Two Calls for AGU Fall Meeting Session Abstracts: High-latitude System Changes and Significance of Grain-Size Distributions

27 July 2018

Two Call for AGU Fall Meeting Session Abstracts
American Geophysical Union Fall Meeting
10-14 December 2018
Washington, D.C.

Abstract submission deadline: Wednesday, 1 August 2018

For more information about the 2018 AGU Fall Meeting, go to:

The American Geophysical Union (AGU) is currently accepting abstract submissions for the 2018 Fall Meeting. The meeting will be held 10-14 December 2018 in Washington, D.C.

Conveners of the following sessions invite abstract submissions:

SESSION GC006: Advances in Understanding Causes and Consequences of High-latitude System Changes for Improved Sub-seasonal to Decadal Predictability
Conveners: Wieslaw Maslowski, Renu Joseph, Wilbert Weijer, and Hailong Wang

The polar regions have experienced some of the most dramatic changes currently occurring anywhere on Earth. Historical Earth System model (ESM) reconstructions are in broad agreement with these changes, however gaps remain in understanding and model representation of drivers of change in the polar systems and their impacts on lower latitudes. Reasons for that include sparseness of observations and challenges in understanding and representing critical processes and feedbacks in ESMs. The Interagency Arctic Research Policy Committee (IARPC) Arctic Science Plan is an example of an integrative approach for necessary coordination of regional observations and model improvements required to increase fidelity and predictive capability of future changes for decision making.

Conveners solicit presentations that advance understanding of the amplified response of high-latitude systems to environmental change, and its global impacts. Conveners are particularly interested in studies that synthesize modeling and observational approaches, while focusing on high-latitude processes and feedbacks, as well as polar¬–mid-latitude linkages.

For more information and to submit an abstract to this session, go to:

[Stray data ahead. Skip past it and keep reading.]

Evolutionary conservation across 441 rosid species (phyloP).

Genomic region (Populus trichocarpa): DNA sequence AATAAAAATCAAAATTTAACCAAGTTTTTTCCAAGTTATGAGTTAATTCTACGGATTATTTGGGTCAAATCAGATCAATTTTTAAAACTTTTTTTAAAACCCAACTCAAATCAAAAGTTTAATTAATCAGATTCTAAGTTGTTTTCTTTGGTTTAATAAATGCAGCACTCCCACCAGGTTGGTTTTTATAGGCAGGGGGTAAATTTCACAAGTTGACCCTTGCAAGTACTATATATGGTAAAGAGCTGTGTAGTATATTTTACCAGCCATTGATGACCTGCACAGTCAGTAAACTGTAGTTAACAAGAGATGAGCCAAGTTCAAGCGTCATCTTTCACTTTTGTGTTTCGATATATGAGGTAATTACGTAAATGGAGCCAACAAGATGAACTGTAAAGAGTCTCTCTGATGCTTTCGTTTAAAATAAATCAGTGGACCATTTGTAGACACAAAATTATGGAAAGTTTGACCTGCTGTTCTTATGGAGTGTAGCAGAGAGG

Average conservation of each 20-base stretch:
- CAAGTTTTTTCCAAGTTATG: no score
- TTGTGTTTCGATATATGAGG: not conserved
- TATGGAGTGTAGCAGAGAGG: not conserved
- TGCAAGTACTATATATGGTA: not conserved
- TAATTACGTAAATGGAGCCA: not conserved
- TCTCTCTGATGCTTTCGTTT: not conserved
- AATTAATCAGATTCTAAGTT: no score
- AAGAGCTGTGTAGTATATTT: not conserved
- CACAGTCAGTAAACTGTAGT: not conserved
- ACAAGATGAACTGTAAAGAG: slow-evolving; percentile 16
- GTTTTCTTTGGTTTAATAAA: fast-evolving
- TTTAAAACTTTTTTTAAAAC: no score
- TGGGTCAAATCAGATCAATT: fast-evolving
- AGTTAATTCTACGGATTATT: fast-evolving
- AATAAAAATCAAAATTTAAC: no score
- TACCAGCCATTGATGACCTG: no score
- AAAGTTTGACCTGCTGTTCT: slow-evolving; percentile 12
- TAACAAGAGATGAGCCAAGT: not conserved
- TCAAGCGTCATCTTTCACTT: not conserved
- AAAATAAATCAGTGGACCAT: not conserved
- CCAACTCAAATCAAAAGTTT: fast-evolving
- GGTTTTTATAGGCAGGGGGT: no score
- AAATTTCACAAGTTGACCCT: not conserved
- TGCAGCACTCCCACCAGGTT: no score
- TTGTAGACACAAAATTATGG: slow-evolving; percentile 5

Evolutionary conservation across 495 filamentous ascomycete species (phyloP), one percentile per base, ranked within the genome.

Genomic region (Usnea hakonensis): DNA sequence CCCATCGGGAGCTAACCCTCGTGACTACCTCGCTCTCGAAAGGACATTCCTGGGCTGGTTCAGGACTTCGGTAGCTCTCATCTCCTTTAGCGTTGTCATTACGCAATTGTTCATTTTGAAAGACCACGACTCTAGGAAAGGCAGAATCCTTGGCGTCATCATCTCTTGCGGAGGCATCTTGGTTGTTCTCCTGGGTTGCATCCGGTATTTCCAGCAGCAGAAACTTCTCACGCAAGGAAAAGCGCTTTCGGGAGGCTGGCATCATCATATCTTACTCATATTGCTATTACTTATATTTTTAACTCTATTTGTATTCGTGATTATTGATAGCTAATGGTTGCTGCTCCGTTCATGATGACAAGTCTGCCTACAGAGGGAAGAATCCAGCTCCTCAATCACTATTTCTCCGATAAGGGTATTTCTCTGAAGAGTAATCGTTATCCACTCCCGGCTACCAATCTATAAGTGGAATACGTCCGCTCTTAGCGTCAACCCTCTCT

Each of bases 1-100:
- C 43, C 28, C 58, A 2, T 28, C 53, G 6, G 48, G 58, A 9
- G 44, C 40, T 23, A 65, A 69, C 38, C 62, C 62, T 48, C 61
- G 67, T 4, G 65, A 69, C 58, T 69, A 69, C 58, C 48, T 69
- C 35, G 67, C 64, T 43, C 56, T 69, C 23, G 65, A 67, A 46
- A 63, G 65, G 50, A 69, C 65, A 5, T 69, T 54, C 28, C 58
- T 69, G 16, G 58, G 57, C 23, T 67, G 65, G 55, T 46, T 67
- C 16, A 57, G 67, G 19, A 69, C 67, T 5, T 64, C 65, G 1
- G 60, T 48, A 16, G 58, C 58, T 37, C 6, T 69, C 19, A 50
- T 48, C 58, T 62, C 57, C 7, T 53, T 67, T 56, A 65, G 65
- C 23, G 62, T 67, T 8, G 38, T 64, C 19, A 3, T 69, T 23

SESSION EP020: From the Mountains to the Sea: Significance of Grain-Size Distributions in Stratigraphy, Sedimentology & Paleoclimatology - Analyses, Application, and Interpretation
Conveners: Bjoern Machalett, P. Thompson Davis, and Inka Meyer

Geological landscapes are shaped by processes that produce, transport and deposit mixtures of particles. Information on how sediment has been produced and modified is encoded in grain-size distributions, which evolve after sediment production by mixing from different sources, size reduction by physical and chemical attack, and sorting during transport and deposition. The detailed investigation of particle size distributions of sediments, suspended load, or aerosols is an increasingly used approach in assessing those environmentally driven geophysical processes in sedimentary systems. This session aims to provide a lively forum to review all aspects of particle size investigations applied to terrestrial, coastal, marine, lacustrine, or atmospheric environments, e.g. material sorting, land-atmosphere processes, sediment dispersal studies, advances in measurement techniques and data analysis, as well as statistical characterization and modeling of particle size distributions.

For more information and to submit an abstract to this session, go to: